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Joezuc
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Mark, this is a great update. Thank you for taking the time to make and share it. Yes, it's diverse and vibrant. Yes, it's complete. But for many Marketers it's overwhelming. I'm confident that in the long run the profession will get over the learning curve of mastering these many technological tools necessary for Marketing. Just as hard will be convincing those with the purse strings to invest in these tools. Your evangelism is great and I totally agree with the concept of "Marketing Technologist." As you know, most organizations are far from that reality. However, the forces of capitalism will force them to embrace this new position or fall further behind. Cheers, Joe Zuccaro Allinio
Scott, great, well-written post that all CXOs (Executive, Financial, Technology, Marketing, etc.) should read. There are indeed limits to our depending on technology; the Predator and other drones have a place in military operations - land based robots can explore caves and save lives that otherwise would have to venture in hostile environments; unmanned submarine vehicles can detect mines; however, there is no substitute for "boots on the ground," or "human intelligence" (HUMINT) and the inherent decision making that follows the gathering of data from HUMINT. In a business environment, HUMINT would include any front-line staff such as salespeople or customer support people that converse with customers and along with their direct managers, are trained to assess and make decisions which hopefully increase sales, prevent customer churn, or improve the strategic positioning of the organization. The crux of this post to me is that "we cannot delegate responsibility for the outcome." As Marketing Technologists, we are here to objectively build systems that possess better core competencies than we "carbon based" humans have - the ability to process mind-boggling, massive volumes of data for example. But human core competencies include complex decision making, which in the foreseeable future continues to outstrip that of any artificial intelligence or predictive analytical platform. The other important point to think about is that UAVs, when not armed to perform their own lethal engagement, do serve as the gatherers of data which ultimately is dispatched as "actionable intelligence" to the "boots on the ground." This "sensor to shooter" concept can be translated to the business world as "sensor to salesperson." In other words, the ability to *rapidly* gather, analyze, share and act upon data is key to an increased probability of success. Merely having a great platform with wonderful bells and whistles means nothing if you cannot use it to truly meet organizational objectives; The best technology is worthless unless it is augmented by the humans who create the culture that uses it with the greatest efficacy.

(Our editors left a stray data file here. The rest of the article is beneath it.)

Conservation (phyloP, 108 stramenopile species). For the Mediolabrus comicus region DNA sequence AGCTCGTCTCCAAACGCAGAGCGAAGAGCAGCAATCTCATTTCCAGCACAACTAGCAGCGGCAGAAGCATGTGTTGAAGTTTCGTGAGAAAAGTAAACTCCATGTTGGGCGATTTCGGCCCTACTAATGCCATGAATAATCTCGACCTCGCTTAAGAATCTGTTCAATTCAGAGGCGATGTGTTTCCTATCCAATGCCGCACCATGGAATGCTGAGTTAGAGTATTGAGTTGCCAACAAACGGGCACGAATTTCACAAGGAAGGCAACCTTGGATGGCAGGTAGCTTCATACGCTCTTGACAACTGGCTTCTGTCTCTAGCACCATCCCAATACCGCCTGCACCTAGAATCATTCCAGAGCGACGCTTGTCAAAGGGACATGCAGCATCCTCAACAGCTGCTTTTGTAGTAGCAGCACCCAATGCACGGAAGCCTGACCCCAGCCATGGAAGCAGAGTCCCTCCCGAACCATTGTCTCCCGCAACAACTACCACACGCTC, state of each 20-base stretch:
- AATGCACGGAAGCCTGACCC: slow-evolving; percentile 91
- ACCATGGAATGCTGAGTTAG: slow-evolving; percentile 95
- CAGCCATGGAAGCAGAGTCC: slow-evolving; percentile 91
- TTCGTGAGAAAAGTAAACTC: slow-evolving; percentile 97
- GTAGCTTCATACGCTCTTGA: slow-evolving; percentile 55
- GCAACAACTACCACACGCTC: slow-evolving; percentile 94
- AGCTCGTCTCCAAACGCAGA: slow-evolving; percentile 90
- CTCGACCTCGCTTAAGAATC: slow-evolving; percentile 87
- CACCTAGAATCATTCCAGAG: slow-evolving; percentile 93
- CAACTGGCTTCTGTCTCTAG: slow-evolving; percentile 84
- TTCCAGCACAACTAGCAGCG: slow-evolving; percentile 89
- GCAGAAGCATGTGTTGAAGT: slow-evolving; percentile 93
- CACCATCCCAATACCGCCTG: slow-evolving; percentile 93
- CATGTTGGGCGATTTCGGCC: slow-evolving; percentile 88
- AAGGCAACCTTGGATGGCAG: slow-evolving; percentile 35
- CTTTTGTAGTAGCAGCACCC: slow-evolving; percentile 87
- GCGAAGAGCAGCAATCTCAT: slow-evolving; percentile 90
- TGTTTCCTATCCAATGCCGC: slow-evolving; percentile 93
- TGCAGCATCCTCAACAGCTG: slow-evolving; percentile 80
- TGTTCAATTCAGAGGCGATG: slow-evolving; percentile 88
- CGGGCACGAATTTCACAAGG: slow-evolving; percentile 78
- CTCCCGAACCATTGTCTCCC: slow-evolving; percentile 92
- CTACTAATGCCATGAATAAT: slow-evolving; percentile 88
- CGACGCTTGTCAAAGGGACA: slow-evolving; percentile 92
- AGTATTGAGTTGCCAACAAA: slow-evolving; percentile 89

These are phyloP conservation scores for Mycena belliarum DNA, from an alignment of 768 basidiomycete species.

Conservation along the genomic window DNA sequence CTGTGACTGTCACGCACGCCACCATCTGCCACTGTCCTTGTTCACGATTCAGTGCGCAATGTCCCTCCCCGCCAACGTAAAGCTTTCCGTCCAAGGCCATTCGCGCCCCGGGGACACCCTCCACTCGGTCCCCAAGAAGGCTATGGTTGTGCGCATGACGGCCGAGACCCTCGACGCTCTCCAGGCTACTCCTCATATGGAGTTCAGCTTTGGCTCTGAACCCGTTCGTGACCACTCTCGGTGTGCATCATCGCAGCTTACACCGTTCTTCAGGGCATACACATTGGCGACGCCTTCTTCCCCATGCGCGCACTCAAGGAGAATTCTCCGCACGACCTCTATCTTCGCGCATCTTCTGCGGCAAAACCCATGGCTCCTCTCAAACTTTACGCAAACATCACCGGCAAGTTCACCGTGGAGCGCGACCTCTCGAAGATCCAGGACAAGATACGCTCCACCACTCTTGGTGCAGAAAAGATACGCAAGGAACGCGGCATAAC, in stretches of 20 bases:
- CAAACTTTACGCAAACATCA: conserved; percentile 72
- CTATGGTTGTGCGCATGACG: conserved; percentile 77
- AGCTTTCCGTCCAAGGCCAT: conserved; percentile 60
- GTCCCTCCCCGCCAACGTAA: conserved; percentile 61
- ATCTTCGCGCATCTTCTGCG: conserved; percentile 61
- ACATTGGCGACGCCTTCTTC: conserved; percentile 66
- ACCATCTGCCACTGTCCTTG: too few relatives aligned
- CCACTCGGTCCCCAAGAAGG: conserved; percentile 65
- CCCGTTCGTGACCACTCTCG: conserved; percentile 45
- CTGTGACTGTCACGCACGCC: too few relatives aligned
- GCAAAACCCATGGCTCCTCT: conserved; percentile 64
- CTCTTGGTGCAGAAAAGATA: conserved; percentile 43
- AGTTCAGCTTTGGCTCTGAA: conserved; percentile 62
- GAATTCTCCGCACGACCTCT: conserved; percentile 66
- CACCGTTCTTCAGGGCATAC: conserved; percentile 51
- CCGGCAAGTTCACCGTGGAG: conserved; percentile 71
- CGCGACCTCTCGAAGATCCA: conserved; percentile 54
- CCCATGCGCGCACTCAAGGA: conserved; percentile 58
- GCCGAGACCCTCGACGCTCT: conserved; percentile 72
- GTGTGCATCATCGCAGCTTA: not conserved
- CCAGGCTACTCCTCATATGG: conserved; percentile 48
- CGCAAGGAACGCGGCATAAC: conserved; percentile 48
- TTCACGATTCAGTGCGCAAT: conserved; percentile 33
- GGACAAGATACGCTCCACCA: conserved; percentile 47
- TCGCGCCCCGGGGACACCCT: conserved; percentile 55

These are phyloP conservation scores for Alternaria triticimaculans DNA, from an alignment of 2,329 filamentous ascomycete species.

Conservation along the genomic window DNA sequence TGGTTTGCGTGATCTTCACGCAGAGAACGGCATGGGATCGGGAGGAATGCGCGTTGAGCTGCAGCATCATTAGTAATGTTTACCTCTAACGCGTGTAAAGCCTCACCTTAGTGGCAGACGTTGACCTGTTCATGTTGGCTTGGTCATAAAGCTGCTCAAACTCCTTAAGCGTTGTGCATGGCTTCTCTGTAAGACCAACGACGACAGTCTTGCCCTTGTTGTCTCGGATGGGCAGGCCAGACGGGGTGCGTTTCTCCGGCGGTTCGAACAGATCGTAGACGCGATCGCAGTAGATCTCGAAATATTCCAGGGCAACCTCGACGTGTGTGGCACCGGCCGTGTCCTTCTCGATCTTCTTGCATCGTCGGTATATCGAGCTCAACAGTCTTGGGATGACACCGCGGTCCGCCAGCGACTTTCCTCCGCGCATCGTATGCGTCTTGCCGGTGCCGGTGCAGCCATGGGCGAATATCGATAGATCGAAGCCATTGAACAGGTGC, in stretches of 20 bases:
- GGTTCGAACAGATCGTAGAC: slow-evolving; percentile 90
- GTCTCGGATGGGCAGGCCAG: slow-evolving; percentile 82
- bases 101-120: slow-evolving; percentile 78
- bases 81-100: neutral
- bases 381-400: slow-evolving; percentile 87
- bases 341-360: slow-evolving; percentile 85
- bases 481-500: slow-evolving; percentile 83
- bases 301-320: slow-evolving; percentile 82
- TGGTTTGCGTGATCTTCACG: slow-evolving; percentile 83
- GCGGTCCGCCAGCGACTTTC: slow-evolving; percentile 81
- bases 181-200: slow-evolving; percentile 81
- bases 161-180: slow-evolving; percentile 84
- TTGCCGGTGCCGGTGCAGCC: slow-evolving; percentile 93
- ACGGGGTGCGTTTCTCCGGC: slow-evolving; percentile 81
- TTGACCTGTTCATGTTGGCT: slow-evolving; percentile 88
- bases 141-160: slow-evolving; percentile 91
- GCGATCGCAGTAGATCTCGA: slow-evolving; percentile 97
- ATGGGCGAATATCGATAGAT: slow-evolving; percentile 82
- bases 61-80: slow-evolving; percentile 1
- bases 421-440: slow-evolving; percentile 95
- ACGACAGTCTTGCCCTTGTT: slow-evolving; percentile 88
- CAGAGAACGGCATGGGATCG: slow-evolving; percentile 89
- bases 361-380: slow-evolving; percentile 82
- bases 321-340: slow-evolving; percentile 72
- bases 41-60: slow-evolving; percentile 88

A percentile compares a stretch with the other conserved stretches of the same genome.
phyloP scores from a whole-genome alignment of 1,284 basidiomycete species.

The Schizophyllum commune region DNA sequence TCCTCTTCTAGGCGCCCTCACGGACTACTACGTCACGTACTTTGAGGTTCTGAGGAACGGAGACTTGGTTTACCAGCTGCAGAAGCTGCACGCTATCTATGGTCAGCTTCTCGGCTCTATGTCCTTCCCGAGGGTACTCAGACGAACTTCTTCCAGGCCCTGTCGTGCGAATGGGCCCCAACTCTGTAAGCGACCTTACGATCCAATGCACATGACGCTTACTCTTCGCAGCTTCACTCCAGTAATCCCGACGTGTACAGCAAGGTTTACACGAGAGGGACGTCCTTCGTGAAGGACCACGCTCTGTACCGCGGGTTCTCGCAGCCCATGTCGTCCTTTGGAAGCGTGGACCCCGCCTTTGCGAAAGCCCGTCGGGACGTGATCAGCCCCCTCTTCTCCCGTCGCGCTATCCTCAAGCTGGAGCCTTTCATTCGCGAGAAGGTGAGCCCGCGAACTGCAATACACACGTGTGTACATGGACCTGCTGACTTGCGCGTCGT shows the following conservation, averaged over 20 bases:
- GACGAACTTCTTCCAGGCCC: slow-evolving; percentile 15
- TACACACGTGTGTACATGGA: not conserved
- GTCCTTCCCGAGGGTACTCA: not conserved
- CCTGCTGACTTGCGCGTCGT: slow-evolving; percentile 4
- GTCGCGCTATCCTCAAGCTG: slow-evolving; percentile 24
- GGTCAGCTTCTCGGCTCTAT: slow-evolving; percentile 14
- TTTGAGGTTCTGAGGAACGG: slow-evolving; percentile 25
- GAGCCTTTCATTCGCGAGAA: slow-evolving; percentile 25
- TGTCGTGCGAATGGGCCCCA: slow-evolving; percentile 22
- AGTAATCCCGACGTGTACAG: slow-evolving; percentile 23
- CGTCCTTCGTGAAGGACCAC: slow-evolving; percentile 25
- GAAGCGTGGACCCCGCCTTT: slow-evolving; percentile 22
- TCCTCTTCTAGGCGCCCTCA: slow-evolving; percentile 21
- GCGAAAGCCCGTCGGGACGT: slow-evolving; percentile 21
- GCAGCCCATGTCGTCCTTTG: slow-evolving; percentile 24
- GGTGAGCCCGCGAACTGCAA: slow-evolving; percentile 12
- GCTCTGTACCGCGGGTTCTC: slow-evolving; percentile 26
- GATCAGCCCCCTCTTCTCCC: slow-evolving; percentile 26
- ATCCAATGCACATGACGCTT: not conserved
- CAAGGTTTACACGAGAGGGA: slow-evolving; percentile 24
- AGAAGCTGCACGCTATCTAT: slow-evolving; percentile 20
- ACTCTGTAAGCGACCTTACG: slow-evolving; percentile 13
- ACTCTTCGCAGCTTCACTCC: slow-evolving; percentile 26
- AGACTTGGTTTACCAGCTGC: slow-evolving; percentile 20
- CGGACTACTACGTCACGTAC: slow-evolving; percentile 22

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May 1, 2010